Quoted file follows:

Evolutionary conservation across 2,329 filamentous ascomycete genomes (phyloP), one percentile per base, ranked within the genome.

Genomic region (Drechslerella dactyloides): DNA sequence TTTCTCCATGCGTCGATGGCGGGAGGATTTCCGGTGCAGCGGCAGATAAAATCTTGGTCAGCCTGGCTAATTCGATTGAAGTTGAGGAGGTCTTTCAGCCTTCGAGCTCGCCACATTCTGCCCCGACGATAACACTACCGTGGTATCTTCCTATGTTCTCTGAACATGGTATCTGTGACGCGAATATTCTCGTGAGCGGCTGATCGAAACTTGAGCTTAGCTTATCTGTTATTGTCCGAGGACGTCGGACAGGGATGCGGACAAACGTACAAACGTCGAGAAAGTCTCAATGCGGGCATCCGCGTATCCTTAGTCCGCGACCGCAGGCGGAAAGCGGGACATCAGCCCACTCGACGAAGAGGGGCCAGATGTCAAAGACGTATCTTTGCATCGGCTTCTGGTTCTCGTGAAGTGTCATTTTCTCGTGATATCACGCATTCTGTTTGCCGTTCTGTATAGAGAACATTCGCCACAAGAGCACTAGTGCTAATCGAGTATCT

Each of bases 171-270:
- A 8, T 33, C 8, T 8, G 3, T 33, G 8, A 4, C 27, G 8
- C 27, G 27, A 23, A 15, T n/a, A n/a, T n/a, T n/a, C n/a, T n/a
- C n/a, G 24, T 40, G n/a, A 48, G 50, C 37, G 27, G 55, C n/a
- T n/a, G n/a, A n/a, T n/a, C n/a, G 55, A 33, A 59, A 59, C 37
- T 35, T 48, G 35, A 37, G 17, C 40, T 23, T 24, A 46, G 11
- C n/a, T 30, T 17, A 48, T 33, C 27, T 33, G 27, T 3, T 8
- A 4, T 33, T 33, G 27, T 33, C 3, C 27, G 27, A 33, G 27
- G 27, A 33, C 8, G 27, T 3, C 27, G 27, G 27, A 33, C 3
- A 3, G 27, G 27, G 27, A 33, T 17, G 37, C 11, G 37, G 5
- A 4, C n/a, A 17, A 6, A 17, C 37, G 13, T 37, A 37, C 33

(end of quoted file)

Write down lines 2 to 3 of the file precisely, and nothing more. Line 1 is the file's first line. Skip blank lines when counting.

Genomic region (Drechslerella dactyloides): DNA sequence TTTCTCCATGCGTCGATGGCGGGAGGATTTCCGGTGCAGCGGCAGATAAAATCTTGGTCAGCCTGGCTAATTCGATTGAAGTTGAGGAGGTCTTTCAGCCTTCGAGCTCGCCACATTCTGCCCCGACGATAACACTACCGTGGTATCTTCCTATGTTCTCTGAACATGGTATCTGTGACGCGAATATTCTCGTGAGCGGCTGATCGAAACTTGAGCTTAGCTTATCTGTTATTGTCCGAGGACGTCGGACAGGGATGCGGACAAACGTACAAACGTCGAGAAAGTCTCAATGCGGGCATCCGCGTATCCTTAGTCCGCGACCGCAGGCGGAAAGCGGGACATCAGCCCACTCGACGAAGAGGGGCCAGATGTCAAAGACGTATCTTTGCATCGGCTTCTGGTTCTCGTGAAGTGTCATTTTCTCGTGATATCACGCATTCTGTTTGCCGTTCTGTATAGAGAACATTCGCCACAAGAGCACTAGTGCTAATCGAGTATCT

Each of bases 171-270: